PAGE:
Keynesians love wars and the war on deflation is right up their alley.
Posted by Adam King on October 10, 2011
Everyone loses in the war on deflation.
October 10, 2011 – Keynesians love wars and the war on deflation is right up their alley. It all hinges on the belief that if you can create sufficient destruction then you can manufacture wealth by patching things up. But the Keynesians have an unusual brother-in-arms in this war – the supposed free market advocates of Friedman’s Chicago School.
“Their basic position,” says Robert P. Murphy in Agora Financial’s Whiskey & Gunpowder, “is that we are in a severe economic slump because Ben Bernanke has been too tight with monetary policy the past three years.” Somehow the totally ludicrous concept of “having the central bank print up new money to pay the government’s bills” has found substantial support well outside the Keynesian camp
Real people, however, don’t have much of a problem with deflation. If you ask the man in the street what he thinks about inflating our way out of debt he’ll think your nuts. And probably try to hit you up for a hundred bucks to boot.
When prices go down it makes real people happy. It’s the American way. Competition naturally holds down prices, so to boost profit margins companies need to continually innovate. The never ending cycle of making more, making it better, and making it for less is the backbone of a healthy economy. When people buy more stuff, factories build more stuff and stores sell more stuff – all the while hiring more people to keep pace. Heaven forbid.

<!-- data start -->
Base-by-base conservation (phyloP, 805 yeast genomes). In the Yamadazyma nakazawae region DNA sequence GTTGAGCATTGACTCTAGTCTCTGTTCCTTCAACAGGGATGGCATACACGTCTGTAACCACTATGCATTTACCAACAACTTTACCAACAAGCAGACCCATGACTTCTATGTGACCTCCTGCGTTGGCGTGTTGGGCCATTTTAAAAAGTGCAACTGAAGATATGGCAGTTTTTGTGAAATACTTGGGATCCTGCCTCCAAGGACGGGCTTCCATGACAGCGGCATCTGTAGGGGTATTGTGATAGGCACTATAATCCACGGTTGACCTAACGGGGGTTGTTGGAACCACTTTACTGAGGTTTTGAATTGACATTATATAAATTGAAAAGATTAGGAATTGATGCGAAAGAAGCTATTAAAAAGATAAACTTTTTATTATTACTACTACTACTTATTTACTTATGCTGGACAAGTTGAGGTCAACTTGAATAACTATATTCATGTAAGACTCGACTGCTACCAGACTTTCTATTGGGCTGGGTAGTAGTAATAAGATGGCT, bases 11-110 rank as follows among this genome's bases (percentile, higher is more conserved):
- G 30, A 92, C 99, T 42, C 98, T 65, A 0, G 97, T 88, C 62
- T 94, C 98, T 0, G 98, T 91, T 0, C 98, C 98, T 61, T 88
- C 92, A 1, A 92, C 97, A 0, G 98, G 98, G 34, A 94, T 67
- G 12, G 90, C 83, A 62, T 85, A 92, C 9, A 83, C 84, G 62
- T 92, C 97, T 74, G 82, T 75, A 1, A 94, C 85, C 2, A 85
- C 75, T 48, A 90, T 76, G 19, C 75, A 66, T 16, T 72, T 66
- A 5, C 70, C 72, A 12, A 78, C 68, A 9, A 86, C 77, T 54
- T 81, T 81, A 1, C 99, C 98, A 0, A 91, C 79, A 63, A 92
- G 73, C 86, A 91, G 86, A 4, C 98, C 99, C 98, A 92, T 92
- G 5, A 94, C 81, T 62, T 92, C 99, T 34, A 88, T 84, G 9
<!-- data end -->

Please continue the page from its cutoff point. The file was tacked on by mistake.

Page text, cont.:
Unfortunately there is nothing at all healthy about our economy. People today aren’t consuming because they are out of cash, they are maxed out on credit, and their wealth is disappearing before their eyes. They understand that the only way out is to pay as we go for what we need and save up for the things we want. They now realize that economic recovery begins with fiscal restraint and sound money.
A free market cannot function without hard money. Money that can be easily inflated makes it impossible to set a stable price that balances out supply and demand. The problem is we have been living with a perverted free market for so long that even our scholars have forgotten what the real thing looks like.
Senior Staff Writer – Certified Gold Exchange
US Gold Market